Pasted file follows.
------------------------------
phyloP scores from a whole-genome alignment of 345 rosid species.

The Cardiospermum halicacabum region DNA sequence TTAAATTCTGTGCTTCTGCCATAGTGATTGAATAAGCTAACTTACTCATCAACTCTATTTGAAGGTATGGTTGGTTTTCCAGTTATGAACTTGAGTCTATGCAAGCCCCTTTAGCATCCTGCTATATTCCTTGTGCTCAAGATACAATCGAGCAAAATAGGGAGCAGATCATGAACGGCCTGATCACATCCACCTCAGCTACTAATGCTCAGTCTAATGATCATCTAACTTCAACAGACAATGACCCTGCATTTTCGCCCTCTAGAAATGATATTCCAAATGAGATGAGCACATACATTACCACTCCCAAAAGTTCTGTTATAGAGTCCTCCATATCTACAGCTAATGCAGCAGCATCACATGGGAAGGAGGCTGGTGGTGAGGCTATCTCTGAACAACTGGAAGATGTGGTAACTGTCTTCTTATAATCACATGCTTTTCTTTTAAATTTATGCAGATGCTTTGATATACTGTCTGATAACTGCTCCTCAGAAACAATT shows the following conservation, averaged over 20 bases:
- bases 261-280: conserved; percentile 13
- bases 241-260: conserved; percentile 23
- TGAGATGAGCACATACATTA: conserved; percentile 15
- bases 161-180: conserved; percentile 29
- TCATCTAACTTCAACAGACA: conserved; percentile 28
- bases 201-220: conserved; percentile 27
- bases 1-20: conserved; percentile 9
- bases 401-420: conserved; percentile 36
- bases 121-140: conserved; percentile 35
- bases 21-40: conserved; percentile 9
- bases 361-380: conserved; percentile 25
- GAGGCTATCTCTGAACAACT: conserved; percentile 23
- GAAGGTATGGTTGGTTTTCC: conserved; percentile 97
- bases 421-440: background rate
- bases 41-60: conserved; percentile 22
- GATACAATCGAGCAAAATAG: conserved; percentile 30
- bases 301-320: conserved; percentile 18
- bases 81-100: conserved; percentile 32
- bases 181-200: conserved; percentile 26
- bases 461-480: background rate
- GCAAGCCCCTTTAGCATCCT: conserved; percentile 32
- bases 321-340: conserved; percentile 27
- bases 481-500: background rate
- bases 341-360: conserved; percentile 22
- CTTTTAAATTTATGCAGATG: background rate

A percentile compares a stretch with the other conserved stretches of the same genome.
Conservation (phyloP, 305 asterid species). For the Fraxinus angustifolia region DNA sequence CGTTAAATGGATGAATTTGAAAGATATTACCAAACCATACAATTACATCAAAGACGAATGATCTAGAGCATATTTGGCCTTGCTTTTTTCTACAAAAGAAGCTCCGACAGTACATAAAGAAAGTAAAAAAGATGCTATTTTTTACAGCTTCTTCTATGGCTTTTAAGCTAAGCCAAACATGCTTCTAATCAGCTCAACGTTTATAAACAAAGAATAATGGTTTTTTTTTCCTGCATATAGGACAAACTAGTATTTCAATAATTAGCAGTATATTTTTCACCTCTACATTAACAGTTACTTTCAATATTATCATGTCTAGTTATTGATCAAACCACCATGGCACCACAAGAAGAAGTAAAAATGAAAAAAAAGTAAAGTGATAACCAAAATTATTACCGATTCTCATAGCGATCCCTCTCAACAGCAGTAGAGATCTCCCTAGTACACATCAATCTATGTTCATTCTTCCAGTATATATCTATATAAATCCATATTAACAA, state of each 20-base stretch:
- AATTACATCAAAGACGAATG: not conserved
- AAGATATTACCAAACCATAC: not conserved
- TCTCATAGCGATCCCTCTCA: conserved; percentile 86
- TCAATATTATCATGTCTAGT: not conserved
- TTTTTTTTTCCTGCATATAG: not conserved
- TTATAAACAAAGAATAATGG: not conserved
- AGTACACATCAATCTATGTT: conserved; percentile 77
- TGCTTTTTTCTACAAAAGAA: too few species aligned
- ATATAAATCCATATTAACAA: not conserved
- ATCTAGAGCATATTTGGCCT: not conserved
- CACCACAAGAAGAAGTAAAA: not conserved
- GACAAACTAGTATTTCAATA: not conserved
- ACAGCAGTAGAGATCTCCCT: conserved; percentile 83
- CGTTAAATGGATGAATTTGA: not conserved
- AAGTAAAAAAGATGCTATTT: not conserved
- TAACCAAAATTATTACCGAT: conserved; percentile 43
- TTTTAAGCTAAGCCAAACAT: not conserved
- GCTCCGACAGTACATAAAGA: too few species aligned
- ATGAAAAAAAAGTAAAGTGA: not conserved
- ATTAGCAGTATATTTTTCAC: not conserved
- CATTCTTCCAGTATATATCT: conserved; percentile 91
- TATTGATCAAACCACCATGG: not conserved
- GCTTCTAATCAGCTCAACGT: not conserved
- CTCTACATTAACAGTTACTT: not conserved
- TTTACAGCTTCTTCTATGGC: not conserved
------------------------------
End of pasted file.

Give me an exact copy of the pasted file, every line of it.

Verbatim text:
phyloP scores from a whole-genome alignment of 345 rosid species.

The Cardiospermum halicacabum region DNA sequence TTAAATTCTGTGCTTCTGCCATAGTGATTGAATAAGCTAACTTACTCATCAACTCTATTTGAAGGTATGGTTGGTTTTCCAGTTATGAACTTGAGTCTATGCAAGCCCCTTTAGCATCCTGCTATATTCCTTGTGCTCAAGATACAATCGAGCAAAATAGGGAGCAGATCATGAACGGCCTGATCACATCCACCTCAGCTACTAATGCTCAGTCTAATGATCATCTAACTTCAACAGACAATGACCCTGCATTTTCGCCCTCTAGAAATGATATTCCAAATGAGATGAGCACATACATTACCACTCCCAAAAGTTCTGTTATAGAGTCCTCCATATCTACAGCTAATGCAGCAGCATCACATGGGAAGGAGGCTGGTGGTGAGGCTATCTCTGAACAACTGGAAGATGTGGTAACTGTCTTCTTATAATCACATGCTTTTCTTTTAAATTTATGCAGATGCTTTGATATACTGTCTGATAACTGCTCCTCAGAAACAATT shows the following conservation, averaged over 20 bases:
- bases 261-280: conserved; percentile 13
- bases 241-260: conserved; percentile 23
- TGAGATGAGCACATACATTA: conserved; percentile 15
- bases 161-180: conserved; percentile 29
- TCATCTAACTTCAACAGACA: conserved; percentile 28
- bases 201-220: conserved; percentile 27
- bases 1-20: conserved; percentile 9
- bases 401-420: conserved; percentile 36
- bases 121-140: conserved; percentile 35
- bases 21-40: conserved; percentile 9
- bases 361-380: conserved; percentile 25
- GAGGCTATCTCTGAACAACT: conserved; percentile 23
- GAAGGTATGGTTGGTTTTCC: conserved; percentile 97
- bases 421-440: background rate
- bases 41-60: conserved; percentile 22
- GATACAATCGAGCAAAATAG: conserved; percentile 30
- bases 301-320: conserved; percentile 18
- bases 81-100: conserved; percentile 32
- bases 181-200: conserved; percentile 26
- bases 461-480: background rate
- GCAAGCCCCTTTAGCATCCT: conserved; percentile 32
- bases 321-340: conserved; percentile 27
- bases 481-500: background rate
- bases 341-360: conserved; percentile 22
- CTTTTAAATTTATGCAGATG: background rate

A percentile compares a stretch with the other conserved stretches of the same genome.
Conservation (phyloP, 305 asterid species). For the Fraxinus angustifolia region DNA sequence CGTTAAATGGATGAATTTGAAAGATATTACCAAACCATACAATTACATCAAAGACGAATGATCTAGAGCATATTTGGCCTTGCTTTTTTCTACAAAAGAAGCTCCGACAGTACATAAAGAAAGTAAAAAAGATGCTATTTTTTACAGCTTCTTCTATGGCTTTTAAGCTAAGCCAAACATGCTTCTAATCAGCTCAACGTTTATAAACAAAGAATAATGGTTTTTTTTTCCTGCATATAGGACAAACTAGTATTTCAATAATTAGCAGTATATTTTTCACCTCTACATTAACAGTTACTTTCAATATTATCATGTCTAGTTATTGATCAAACCACCATGGCACCACAAGAAGAAGTAAAAATGAAAAAAAAGTAAAGTGATAACCAAAATTATTACCGATTCTCATAGCGATCCCTCTCAACAGCAGTAGAGATCTCCCTAGTACACATCAATCTATGTTCATTCTTCCAGTATATATCTATATAAATCCATATTAACAA, state of each 20-base stretch:
- AATTACATCAAAGACGAATG: not conserved
- AAGATATTACCAAACCATAC: not conserved
- TCTCATAGCGATCCCTCTCA: conserved; percentile 86
- TCAATATTATCATGTCTAGT: not conserved
- TTTTTTTTTCCTGCATATAG: not conserved
- TTATAAACAAAGAATAATGG: not conserved
- AGTACACATCAATCTATGTT: conserved; percentile 77
- TGCTTTTTTCTACAAAAGAA: too few species aligned
- ATATAAATCCATATTAACAA: not conserved
- ATCTAGAGCATATTTGGCCT: not conserved
- CACCACAAGAAGAAGTAAAA: not conserved
- GACAAACTAGTATTTCAATA: not conserved
- ACAGCAGTAGAGATCTCCCT: conserved; percentile 83
- CGTTAAATGGATGAATTTGA: not conserved
- AAGTAAAAAAGATGCTATTT: not conserved
- TAACCAAAATTATTACCGAT: conserved; percentile 43
- TTTTAAGCTAAGCCAAACAT: not conserved
- GCTCCGACAGTACATAAAGA: too few species aligned
- ATGAAAAAAAAGTAAAGTGA: not conserved
- ATTAGCAGTATATTTTTCAC: not conserved
- CATTCTTCCAGTATATATCT: conserved; percentile 91
- TATTGATCAAACCACCATGG: not conserved
- GCTTCTAATCAGCTCAACGT: not conserved
- CTCTACATTAACAGTTACTT: not conserved
- TTTACAGCTTCTTCTATGGC: not conserved